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INTERNATIONAL CAPITAL: Conclusion

Posted by Connie R. Aponte on August 15, 2014 in INTERNATIONAL CAPITAL |

Effects of Derivatives on Interpretation of BOP Accounting

Among the rationales of balance of payments accounting is to ascertain the stability of capital flows of on-balance sheet movements of assets. Typically, balance of payments accounting data are used to measure how long capital will remain in a country—to distinguish “good” money from hot money. Various categories of the capital accounts have been interpreted as indicative of the nature of capital inflows or outflows. Foreign direct investment, for example, has been considered a more stable form of investment than portfolio investment or the foreign acquisition of bank claims.

Foreign acquisition of short term fixed interest products is generally regarded as a speculative flow. Balance of payments accounts are also used to measure the foreign exchange position of a country’s consolidated balance and, in times of crisis, to determine the potential outflow of foreign exchange through speculation or covering operations by holders of domestic liquid assets.

The revolution in global finance and notably the explosion in the use of derivative products have rendered the use of balance of payments capital account data even more problematic than it has been in the past. Balance of payments accounting data use on-balance ‘ sheet categorizations, and they are based on value accounting principles to book and categorize asset values. They ignore almost completely the existence of derivatives and their role in reallocating who bears market risk. This would not be a problem of a magnitude greater than the normal caveats on balance of payments accounting data except that there has been a massive explosion in the use of derivative products and especially in the use of cross-border products.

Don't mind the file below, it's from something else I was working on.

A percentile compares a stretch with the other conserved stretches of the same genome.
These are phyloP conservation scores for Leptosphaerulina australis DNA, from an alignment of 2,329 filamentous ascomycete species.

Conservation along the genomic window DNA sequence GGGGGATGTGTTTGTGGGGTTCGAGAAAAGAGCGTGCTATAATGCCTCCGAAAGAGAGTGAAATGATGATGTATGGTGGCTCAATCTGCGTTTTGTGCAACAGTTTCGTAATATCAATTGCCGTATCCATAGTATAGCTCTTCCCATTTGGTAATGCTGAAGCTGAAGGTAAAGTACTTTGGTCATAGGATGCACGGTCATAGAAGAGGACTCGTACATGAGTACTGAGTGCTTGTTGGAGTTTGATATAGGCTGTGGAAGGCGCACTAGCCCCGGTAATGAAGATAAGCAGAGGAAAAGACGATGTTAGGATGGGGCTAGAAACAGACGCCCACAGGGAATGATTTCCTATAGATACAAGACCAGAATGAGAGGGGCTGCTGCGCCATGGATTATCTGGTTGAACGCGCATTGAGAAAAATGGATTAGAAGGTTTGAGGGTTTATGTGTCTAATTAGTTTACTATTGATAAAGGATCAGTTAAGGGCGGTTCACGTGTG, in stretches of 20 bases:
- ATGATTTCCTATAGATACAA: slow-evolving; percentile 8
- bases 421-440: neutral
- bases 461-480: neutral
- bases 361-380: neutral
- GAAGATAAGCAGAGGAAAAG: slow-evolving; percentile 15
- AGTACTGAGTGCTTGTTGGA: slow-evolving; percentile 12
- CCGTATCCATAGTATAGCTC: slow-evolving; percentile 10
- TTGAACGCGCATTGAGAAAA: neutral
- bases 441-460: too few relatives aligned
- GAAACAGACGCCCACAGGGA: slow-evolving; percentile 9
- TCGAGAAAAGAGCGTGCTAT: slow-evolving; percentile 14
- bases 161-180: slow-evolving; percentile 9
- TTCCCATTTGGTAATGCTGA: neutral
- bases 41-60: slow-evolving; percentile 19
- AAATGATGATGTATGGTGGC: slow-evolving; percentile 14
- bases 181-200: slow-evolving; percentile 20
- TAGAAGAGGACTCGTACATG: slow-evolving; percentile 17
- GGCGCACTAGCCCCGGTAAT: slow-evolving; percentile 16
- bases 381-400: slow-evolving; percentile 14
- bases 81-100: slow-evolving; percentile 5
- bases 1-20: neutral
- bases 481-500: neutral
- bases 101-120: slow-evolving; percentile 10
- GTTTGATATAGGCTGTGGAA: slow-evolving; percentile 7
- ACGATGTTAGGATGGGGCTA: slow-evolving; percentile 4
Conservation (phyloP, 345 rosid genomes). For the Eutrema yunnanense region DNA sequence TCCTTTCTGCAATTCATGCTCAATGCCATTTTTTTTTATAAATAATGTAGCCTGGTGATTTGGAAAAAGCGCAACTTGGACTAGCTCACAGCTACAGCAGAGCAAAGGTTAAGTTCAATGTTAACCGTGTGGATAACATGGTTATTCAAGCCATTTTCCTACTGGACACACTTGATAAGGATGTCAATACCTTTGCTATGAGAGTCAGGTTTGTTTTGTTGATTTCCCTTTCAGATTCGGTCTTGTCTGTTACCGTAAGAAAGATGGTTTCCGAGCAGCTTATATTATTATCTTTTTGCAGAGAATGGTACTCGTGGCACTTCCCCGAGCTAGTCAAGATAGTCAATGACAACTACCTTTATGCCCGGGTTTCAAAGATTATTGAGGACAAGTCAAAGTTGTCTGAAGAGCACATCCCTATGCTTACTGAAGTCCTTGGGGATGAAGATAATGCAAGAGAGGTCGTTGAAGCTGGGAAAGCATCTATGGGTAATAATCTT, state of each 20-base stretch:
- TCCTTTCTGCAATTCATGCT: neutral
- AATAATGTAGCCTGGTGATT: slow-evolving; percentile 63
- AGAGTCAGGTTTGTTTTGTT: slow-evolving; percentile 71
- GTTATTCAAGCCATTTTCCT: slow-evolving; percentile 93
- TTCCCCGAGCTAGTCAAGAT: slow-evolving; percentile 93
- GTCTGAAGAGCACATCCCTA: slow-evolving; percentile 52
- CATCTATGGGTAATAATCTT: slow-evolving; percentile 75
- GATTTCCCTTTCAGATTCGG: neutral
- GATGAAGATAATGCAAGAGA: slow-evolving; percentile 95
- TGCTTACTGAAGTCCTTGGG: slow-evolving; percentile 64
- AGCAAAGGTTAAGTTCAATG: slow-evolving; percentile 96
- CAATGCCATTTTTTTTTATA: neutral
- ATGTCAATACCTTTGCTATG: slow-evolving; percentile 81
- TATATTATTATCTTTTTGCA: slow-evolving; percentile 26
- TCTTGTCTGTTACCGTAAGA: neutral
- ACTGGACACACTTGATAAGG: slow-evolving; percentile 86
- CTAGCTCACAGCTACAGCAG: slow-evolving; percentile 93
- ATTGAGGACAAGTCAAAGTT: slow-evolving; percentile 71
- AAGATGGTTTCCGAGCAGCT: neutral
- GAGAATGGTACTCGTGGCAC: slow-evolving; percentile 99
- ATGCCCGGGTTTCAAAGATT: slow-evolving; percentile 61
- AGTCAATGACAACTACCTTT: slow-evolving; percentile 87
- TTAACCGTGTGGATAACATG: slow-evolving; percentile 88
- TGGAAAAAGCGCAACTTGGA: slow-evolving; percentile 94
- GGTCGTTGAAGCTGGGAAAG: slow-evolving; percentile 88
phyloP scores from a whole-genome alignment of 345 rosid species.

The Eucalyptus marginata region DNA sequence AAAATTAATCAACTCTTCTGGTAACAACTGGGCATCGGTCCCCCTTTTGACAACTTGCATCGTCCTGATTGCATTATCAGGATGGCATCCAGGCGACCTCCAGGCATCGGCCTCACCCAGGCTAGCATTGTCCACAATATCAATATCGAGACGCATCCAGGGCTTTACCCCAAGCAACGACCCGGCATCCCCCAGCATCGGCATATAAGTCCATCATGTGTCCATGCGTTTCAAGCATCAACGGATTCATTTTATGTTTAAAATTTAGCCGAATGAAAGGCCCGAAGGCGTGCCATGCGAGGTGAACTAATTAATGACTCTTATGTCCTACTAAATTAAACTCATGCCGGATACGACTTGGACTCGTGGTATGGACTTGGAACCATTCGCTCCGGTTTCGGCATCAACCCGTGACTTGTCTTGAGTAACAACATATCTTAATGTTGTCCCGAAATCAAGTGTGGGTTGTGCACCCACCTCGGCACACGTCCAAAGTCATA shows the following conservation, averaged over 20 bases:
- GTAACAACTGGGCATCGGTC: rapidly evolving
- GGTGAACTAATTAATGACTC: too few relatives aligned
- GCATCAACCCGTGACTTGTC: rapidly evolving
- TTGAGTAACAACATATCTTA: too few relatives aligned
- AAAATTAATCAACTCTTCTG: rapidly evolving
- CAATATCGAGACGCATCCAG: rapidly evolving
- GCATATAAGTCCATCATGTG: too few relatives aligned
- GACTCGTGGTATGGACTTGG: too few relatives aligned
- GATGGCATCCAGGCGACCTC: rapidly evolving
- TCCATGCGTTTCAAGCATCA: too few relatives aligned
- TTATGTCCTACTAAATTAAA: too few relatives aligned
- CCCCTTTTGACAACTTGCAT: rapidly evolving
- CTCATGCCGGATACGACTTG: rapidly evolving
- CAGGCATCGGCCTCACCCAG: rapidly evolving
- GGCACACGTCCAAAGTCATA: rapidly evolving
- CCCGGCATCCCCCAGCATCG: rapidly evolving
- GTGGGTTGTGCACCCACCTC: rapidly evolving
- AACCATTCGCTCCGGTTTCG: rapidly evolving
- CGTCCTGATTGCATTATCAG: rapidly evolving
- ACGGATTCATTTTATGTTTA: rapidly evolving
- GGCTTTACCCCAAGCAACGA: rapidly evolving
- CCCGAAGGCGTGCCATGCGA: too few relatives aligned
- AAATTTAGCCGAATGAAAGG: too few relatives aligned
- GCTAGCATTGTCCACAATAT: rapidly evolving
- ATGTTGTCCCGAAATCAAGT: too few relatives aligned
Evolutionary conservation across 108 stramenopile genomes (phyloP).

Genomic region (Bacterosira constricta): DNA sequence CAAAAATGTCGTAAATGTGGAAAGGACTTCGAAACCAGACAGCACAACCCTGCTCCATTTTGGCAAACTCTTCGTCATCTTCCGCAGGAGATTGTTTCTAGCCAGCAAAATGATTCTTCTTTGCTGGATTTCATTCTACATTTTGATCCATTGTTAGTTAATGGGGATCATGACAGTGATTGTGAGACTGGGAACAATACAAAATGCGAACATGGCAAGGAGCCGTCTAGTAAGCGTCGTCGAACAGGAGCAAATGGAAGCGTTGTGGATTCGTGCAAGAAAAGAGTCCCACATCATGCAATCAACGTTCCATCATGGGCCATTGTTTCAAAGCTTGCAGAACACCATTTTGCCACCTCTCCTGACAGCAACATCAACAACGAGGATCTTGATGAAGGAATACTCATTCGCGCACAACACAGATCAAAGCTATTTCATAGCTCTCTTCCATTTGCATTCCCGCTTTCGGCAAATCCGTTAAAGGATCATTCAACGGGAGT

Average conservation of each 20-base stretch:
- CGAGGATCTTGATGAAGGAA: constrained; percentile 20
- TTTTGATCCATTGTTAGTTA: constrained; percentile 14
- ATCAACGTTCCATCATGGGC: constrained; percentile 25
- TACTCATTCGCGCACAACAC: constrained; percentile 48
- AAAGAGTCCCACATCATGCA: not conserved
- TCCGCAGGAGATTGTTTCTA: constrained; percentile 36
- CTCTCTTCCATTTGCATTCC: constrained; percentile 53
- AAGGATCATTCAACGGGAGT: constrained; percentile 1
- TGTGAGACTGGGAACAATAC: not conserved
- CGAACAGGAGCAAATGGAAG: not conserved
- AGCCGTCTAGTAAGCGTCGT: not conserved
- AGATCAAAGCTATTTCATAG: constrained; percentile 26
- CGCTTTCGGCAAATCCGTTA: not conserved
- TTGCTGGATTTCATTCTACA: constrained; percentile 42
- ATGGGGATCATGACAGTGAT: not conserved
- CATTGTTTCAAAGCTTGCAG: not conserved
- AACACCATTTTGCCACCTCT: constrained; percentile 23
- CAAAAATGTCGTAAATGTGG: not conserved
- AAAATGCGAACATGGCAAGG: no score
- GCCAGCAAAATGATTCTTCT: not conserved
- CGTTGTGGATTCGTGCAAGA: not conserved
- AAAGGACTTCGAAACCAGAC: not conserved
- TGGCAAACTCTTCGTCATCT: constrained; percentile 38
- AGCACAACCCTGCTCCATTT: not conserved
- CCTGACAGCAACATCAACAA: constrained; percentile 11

For example, the acquisition of a large block of equity is classified as foreign direct investment, but a foreign buyer may be acquiring the block simply to hedge a short position in equity established through a derivative position. In the case of the equity swap described above, the foreign investment firm that sells the swap must acquire the shares to form a hedge. If the swap is large enough, the hedging operation may be booked as foreign direct investment because the offshore swap position is not included in the capital accounts, although the investment house in fact is making a short term floating rate loan in foreign currency.

Declines in equity values or exchange rate will then generate instantaneous exchange market pressure as margin calls are made or positions are closed. This is contrary to the general view among central banks that stock market investment will not likely generate exchange market pressure in a crisis because the losses will already have been absorbed in a resultant crash. Stock market money is therefore regarded as less “hot.” If the buyer of the swap is a domestic resident’, the capital import effectively takes the form of short term, foreign currency denominated borrowing, but the leveraged equity risk, and even the long term control, remains in the hands of the domestic resident. Thus, the “direct investment” turns into the hottest of money. In a similar manner, direct investment in the form of reinvestment of profits can be converted into short term funding through an equity swap. payday loan companies

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